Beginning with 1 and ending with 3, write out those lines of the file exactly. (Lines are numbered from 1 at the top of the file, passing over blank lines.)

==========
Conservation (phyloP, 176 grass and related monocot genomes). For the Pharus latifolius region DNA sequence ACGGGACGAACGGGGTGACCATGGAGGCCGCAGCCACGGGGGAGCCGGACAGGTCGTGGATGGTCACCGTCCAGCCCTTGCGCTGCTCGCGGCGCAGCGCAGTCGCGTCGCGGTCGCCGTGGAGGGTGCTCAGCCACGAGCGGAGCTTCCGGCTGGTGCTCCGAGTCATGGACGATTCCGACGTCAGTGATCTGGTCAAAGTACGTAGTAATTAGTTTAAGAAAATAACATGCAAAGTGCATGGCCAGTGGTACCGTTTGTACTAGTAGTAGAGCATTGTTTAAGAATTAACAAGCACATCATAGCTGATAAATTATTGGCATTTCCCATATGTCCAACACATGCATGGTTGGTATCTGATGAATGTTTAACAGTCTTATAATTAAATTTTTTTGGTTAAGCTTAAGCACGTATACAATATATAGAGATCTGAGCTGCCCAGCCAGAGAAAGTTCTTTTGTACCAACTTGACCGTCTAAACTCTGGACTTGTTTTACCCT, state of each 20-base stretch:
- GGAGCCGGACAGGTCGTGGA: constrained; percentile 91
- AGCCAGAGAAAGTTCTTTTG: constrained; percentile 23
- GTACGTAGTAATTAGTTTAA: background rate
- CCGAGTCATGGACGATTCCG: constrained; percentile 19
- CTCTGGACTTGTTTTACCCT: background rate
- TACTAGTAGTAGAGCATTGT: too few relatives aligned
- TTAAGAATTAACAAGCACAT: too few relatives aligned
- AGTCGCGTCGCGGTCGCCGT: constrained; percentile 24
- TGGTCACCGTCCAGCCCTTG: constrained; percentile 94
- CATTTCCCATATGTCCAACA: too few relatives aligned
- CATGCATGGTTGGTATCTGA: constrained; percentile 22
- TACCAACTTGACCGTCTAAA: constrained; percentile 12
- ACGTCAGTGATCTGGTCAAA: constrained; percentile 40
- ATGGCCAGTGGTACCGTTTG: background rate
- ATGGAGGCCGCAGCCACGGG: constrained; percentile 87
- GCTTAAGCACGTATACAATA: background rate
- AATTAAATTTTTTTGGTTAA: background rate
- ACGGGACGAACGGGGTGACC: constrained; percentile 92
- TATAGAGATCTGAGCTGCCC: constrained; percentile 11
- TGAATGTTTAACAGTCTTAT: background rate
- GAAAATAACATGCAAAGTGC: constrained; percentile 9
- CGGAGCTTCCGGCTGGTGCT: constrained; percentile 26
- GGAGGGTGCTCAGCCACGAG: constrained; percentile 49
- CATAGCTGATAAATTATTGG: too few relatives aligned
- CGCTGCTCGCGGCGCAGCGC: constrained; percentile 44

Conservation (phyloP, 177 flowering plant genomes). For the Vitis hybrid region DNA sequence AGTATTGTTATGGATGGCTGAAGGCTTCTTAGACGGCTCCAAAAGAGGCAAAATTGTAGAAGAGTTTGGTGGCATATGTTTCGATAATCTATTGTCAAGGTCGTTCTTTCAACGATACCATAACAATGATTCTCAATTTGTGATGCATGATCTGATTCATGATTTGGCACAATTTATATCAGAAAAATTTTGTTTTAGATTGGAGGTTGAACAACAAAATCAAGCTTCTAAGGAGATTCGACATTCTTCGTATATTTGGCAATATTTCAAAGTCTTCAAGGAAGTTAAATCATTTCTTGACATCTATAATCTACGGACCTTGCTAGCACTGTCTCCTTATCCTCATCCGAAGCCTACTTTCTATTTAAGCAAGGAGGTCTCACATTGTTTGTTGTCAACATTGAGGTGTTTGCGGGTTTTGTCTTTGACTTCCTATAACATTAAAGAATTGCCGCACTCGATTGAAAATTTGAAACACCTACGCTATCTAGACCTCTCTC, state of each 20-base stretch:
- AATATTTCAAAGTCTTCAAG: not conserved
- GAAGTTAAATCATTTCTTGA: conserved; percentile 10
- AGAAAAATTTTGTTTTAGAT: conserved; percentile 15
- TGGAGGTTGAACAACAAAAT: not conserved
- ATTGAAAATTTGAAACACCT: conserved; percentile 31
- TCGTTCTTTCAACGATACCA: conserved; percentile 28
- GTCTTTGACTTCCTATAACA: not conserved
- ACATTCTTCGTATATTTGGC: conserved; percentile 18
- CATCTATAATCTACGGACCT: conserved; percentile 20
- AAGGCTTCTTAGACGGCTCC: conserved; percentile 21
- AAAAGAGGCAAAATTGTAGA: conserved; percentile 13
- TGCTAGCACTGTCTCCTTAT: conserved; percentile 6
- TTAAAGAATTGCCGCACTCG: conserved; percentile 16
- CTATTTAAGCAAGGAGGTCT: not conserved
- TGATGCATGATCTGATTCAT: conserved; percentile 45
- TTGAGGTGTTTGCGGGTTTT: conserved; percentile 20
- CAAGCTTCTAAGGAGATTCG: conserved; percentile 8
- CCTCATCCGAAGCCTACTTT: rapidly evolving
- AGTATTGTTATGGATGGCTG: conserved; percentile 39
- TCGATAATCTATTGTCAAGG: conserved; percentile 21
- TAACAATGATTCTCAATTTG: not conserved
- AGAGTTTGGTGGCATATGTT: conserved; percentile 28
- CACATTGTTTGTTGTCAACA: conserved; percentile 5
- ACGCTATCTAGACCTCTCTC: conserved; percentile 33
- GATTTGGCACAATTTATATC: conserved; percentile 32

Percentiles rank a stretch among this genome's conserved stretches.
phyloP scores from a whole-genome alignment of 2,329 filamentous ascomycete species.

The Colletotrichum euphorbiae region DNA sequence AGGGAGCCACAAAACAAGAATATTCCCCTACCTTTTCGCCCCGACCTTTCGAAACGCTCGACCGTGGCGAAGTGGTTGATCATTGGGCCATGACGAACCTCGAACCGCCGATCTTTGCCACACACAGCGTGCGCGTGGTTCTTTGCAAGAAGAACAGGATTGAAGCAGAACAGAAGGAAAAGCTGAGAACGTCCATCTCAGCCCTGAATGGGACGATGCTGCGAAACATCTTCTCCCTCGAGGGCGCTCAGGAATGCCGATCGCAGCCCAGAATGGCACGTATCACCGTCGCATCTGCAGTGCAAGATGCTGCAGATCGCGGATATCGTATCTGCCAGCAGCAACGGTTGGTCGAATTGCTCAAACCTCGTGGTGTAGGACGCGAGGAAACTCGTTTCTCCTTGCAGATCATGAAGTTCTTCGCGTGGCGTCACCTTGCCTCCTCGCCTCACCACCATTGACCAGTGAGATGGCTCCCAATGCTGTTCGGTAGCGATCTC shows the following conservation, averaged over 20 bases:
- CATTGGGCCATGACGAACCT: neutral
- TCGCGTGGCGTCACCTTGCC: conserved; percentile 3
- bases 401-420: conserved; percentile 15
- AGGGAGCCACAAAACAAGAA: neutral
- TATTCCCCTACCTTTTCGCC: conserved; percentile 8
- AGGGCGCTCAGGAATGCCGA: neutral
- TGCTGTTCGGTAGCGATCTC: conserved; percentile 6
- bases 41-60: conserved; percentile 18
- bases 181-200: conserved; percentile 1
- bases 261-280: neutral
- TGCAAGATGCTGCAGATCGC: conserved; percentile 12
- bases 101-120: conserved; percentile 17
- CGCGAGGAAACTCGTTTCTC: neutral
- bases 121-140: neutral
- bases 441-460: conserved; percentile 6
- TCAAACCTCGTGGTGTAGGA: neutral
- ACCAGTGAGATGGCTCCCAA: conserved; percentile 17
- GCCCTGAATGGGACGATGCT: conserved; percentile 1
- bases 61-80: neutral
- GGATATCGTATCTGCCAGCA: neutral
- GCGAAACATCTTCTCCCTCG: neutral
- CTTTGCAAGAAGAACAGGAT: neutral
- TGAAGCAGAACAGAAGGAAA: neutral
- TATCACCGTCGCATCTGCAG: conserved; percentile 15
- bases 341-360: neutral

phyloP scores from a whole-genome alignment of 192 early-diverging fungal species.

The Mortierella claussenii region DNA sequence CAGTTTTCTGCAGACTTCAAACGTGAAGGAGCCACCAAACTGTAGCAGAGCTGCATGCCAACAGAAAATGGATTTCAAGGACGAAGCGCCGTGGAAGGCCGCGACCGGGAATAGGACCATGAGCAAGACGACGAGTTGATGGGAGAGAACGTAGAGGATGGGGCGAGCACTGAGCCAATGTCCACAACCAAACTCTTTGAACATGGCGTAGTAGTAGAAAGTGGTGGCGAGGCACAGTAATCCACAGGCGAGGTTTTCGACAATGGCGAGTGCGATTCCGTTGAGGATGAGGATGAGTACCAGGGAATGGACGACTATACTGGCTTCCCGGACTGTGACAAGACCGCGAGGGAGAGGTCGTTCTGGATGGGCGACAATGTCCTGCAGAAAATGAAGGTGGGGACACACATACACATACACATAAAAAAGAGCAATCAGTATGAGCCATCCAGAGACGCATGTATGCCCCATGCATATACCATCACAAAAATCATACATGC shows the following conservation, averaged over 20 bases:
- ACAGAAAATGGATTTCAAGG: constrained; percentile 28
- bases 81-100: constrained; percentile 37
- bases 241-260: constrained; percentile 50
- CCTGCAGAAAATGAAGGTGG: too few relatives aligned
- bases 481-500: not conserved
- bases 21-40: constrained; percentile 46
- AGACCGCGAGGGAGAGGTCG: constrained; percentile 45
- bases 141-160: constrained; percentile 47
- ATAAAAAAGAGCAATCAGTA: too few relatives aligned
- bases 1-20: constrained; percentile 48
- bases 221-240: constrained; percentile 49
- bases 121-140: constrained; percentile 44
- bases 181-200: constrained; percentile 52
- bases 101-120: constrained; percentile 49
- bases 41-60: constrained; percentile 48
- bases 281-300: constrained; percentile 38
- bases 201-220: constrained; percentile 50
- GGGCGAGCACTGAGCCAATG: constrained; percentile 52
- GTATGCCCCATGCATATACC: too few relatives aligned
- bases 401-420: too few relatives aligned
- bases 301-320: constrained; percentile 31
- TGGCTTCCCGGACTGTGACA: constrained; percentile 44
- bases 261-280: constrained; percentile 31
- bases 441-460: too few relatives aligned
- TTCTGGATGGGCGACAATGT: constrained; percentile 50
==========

Conservation (phyloP, 176 grass and related monocot genomes). For the Pharus latifolius region DNA sequence ACGGGACGAACGGGGTGACCATGGAGGCCGCAGCCACGGGGGAGCCGGACAGGTCGTGGATGGTCACCGTCCAGCCCTTGCGCTGCTCGCGGCGCAGCGCAGTCGCGTCGCGGTCGCCGTGGAGGGTGCTCAGCCACGAGCGGAGCTTCCGGCTGGTGCTCCGAGTCATGGACGATTCCGACGTCAGTGATCTGGTCAAAGTACGTAGTAATTAGTTTAAGAAAATAACATGCAAAGTGCATGGCCAGTGGTACCGTTTGTACTAGTAGTAGAGCATTGTTTAAGAATTAACAAGCACATCATAGCTGATAAATTATTGGCATTTCCCATATGTCCAACACATGCATGGTTGGTATCTGATGAATGTTTAACAGTCTTATAATTAAATTTTTTTGGTTAAGCTTAAGCACGTATACAATATATAGAGATCTGAGCTGCCCAGCCAGAGAAAGTTCTTTTGTACCAACTTGACCGTCTAAACTCTGGACTTGTTTTACCCT, state of each 20-base stretch:
- GGAGCCGGACAGGTCGTGGA: constrained; percentile 91
- AGCCAGAGAAAGTTCTTTTG: constrained; percentile 23